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President Trump back in Washington as 2018 gets underway

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Conceal Caption President Donald Trump went back to the White House from his Florida holiday retreat on Monday night, explaining that he’s ready for upcoming policy fights in 2018, as the President swears to press for action in Congress on cash for a wall along the Mexican border, immigration law modifications, well-being reform, and other GOP legal concerns.

“Much work to be done, but it will be an excellent Brand-new Year!” the President tweeted on New Year’s morning, as he navigated a seventh straight day of golf at his West Palm Beach, Florida club.

Here’s a few of what we can anticipate as 2018 unfolds:

1. Search for the President– and Republicans– to trumpet brand-new tax cuts. It was their greatest achievement of 2017, and with key mid-term elections for Congress set for November, it’s likely that Mr. Trump and GOP lawmakers in Congress will utilize the brand-new tax law as their most significant point of advertising in coming months. Numerous Republicans said in late December that they hope approval of the tax changes will supply some momentum for other legislative work in 2018– but with pressure from upcoming elections, it will be fascinating to see what else GOP leaders can get through your home and Senate.

2. GOP edge diminishes in the Senate. As Congress starts the second session of the 115th Congress on Wednesday, Democrat Doug Jones of Alabama will be sworn into workplace, cutting the Republican majority in the Senate to 51-49. If you tuned out from the news over the holiday break, you missed out on Republican Roy Moore not just choosing not to concede defeat, but submitting a claim to block Jones from being accredited the winner of that Senate seat. The margin for Jones actually grew after military ballots, late absentees, and provisionary ballots were arranged, as Democrats will have their very first Democratic Senator from the Yellowhammer State because Howell Heflin retired after the 1996 elections. The change makes it even more hard for the GOP to get their agenda through the Senate.

3. Next government shutdown deadline– January 19. As legislators go back to work– the Senate on Wednesday, and your home next week– they do not have much time to determine an offer on financing government operations for the existing , which began in October. President Trump has made sounds about requiring Congress to approve cash for a wall along the Mexican border, however there still do not seem to be majorities in either your home or Senate for the border wall. Republicans want more cash for the defense budget– as much as $54 billion more this year, and next year, too. But Democrats have actually signaled that if the Pentagon is getting more cash, then they desire extra for domestic programs as well. Considering that the GOP doesn’t have 60 votes in the Senate, they cannot push through a one-sided strategy. It’s unclear where this is going.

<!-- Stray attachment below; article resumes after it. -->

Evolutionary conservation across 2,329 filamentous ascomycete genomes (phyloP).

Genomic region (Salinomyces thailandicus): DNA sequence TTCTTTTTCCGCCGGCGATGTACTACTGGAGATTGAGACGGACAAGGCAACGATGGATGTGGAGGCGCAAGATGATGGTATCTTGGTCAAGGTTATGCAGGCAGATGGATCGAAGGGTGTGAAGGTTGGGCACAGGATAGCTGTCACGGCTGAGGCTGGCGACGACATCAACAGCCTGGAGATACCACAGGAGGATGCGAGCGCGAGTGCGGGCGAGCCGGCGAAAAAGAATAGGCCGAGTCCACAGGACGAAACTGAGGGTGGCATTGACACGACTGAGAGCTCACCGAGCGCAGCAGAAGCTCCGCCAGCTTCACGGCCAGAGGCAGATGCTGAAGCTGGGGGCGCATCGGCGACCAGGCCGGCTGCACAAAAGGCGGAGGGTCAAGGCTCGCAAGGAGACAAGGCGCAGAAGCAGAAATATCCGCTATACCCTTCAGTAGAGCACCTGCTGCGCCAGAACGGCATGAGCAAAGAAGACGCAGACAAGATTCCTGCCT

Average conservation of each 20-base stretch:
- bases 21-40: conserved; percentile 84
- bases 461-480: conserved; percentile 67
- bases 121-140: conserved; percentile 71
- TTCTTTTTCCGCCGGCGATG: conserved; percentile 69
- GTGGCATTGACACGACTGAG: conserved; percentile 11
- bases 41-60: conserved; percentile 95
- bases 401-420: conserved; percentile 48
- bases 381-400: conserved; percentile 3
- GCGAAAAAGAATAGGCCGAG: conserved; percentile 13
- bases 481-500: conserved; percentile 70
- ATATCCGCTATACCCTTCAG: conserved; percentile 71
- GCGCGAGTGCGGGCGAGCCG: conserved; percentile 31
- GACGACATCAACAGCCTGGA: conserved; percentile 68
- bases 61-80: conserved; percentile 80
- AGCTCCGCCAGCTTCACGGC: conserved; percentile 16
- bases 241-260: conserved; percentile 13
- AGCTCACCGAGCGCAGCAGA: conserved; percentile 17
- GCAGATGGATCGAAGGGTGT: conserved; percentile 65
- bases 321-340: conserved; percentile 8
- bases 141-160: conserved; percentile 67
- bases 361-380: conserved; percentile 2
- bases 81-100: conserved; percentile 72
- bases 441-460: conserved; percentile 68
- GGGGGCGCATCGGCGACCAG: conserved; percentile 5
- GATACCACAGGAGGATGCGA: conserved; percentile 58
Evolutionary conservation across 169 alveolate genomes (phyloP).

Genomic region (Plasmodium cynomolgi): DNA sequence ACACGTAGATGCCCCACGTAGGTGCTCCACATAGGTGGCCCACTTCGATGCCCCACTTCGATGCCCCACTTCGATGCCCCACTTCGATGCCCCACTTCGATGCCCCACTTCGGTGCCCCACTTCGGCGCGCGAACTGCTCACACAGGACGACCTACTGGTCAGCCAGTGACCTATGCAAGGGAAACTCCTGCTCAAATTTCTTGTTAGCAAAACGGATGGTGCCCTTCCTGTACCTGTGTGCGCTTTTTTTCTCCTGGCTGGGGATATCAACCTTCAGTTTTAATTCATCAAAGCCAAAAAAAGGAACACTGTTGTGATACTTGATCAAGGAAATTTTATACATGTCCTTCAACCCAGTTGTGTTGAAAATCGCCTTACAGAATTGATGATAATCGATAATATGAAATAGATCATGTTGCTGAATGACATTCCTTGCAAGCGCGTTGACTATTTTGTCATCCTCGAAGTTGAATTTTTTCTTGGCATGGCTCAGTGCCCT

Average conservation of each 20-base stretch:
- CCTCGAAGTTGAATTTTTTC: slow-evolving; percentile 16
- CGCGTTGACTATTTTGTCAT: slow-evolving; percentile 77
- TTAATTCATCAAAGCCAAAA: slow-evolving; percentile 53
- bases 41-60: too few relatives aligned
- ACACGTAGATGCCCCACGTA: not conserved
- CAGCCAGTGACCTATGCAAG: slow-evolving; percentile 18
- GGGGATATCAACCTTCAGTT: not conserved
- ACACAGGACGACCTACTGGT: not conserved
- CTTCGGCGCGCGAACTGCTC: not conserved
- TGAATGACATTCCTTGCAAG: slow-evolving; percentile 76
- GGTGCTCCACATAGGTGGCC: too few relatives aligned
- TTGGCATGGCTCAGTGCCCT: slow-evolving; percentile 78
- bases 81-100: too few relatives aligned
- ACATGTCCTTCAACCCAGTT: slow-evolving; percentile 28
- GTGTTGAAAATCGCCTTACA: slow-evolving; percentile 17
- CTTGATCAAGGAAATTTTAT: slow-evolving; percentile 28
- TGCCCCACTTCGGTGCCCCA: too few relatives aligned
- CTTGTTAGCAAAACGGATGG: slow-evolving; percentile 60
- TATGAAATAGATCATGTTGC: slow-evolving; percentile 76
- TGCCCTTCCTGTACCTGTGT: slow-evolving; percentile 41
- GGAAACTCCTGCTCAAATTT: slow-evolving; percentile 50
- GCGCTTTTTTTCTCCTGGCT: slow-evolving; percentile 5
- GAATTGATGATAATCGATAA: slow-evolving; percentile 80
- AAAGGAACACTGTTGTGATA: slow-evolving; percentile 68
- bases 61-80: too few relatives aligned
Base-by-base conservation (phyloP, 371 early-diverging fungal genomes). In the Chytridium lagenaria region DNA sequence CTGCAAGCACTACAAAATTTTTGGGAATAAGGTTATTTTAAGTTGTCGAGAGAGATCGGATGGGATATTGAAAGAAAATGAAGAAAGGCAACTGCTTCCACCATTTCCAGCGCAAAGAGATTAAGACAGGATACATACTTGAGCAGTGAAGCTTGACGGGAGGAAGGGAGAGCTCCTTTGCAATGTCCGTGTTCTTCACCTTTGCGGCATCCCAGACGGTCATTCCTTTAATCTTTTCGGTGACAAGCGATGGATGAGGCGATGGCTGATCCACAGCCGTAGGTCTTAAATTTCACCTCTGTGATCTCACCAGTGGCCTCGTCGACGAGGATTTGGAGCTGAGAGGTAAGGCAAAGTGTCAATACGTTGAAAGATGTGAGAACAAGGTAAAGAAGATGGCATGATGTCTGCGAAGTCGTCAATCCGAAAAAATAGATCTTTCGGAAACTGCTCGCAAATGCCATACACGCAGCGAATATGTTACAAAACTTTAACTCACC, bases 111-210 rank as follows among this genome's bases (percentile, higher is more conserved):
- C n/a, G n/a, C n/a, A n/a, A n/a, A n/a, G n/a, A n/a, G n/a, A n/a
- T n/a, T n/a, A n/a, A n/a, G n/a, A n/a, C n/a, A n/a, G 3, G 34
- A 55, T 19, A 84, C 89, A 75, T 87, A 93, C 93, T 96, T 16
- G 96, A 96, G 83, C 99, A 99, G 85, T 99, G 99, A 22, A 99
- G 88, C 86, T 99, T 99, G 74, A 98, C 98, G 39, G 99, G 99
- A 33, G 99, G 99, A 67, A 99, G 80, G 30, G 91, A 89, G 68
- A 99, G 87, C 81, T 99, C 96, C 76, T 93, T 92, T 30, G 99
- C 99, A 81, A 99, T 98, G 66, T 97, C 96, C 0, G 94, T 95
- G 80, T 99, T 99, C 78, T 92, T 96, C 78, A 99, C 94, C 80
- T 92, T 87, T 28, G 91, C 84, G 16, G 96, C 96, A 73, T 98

4. Legislative agenda for 2018– well-being reform, facilities, and ?? With a plan of GOP tax cuts for people and services now law, it’s not precisely clear where Republican politicians and President Trump attempt to go next in the Congress. The President has talked about well-being reform– GOP leaders in your house have actually talked about cuts to privilege programs like Medicaid; but both of those might be controversial. The President has actually discussed pushing for increased spending for brand-new roads and bridges, but nearly a year into the task, the GOP has actually not released a facilities strategy, as many GOP legislators oppose the idea of such additional costs. It’s unclear if Mr. Trump’s project pledge of $1 trillion in new facilities will make it through Congress or not in 2018.

5. Will there be an immigration/DACA offer? Over the Christmas break, the President explained that if there was going to be any legislative offer on unlawful immigrant “Dreamers” who were safeguarded under the Obama Administration’s DACA program, then Democrats need to accept some migration determines that Republicans prefer. For Mr. Trump and numerous other Republicans, 3 main problems remain in play– money for a wall along the Mexican border, an end to so-called ‘chain’ migration, where extended family members are allowed to come to the United States to sign up with someone who has actually been allowed to the country lawfully, and exactly what’s known as the ‘Variety Visa Lotto” program. While Democrats aren’t really thinking about any of those, they do not have the utilize to force the President to just accept a strategy to legalize the DACA Dreamers. This will be an interesting battle in the next 2 months.